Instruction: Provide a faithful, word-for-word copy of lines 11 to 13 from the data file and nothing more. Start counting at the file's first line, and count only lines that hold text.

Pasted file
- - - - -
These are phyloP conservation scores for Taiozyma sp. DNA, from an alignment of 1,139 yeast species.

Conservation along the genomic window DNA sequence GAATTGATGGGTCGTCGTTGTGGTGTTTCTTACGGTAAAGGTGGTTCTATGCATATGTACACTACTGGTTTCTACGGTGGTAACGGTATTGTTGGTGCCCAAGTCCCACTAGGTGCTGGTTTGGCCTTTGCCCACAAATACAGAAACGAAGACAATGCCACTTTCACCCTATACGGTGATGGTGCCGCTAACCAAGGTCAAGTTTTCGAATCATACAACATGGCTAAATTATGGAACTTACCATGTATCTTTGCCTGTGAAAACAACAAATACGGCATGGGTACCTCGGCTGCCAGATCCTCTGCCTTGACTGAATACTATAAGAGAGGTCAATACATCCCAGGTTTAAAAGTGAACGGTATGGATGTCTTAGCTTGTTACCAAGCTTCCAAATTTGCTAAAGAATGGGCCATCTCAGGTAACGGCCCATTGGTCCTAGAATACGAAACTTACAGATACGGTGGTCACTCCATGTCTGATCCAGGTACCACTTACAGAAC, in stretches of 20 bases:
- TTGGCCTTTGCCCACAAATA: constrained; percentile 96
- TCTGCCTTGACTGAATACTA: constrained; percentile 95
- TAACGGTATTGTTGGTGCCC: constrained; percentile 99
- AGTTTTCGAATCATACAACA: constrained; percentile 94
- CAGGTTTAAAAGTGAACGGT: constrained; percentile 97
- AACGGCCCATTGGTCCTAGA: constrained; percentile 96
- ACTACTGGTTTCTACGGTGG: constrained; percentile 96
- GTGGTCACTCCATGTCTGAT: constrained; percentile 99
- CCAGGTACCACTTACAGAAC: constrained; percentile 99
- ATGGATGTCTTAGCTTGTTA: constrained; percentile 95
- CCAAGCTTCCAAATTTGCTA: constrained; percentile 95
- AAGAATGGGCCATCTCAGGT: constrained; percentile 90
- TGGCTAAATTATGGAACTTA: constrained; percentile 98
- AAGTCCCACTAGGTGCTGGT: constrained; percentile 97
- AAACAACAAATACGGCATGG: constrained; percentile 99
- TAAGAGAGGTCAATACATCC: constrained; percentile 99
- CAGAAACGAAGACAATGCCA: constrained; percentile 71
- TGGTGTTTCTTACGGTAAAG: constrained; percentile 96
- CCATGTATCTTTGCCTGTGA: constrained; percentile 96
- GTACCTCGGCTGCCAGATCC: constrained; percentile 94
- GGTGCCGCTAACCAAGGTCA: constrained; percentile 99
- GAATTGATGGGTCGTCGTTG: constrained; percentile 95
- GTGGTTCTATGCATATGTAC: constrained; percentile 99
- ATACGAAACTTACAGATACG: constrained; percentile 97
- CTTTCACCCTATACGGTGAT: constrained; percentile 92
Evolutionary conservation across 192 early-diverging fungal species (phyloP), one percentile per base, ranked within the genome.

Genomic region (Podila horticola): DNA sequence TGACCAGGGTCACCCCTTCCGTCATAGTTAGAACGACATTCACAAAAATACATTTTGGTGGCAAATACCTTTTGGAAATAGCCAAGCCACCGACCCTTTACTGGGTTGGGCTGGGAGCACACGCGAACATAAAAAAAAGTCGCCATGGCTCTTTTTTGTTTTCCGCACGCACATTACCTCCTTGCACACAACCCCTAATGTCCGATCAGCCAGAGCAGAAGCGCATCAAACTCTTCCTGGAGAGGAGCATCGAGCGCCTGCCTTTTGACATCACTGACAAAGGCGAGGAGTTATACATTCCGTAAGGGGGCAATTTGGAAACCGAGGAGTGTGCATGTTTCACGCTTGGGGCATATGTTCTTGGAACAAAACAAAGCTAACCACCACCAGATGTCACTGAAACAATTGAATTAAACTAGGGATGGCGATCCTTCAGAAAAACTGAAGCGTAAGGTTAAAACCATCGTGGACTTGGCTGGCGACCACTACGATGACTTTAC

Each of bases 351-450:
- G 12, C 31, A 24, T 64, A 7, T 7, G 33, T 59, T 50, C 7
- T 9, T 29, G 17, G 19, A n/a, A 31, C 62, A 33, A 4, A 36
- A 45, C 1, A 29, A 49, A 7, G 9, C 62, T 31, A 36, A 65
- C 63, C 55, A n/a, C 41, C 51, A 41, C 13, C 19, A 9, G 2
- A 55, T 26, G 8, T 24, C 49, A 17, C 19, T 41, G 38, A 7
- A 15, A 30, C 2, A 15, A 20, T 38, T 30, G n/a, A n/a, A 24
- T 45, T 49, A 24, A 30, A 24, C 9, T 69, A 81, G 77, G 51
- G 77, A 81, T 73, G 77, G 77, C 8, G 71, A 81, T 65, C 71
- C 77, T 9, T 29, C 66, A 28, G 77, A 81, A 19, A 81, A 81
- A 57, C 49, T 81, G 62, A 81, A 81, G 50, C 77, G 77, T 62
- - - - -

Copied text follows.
- CCAGGTACCACTTACAGAAC: constrained; percentile 99
- ATGGATGTCTTAGCTTGTTA: constrained; percentile 95
- CCAAGCTTCCAAATTTGCTA: constrained; percentile 95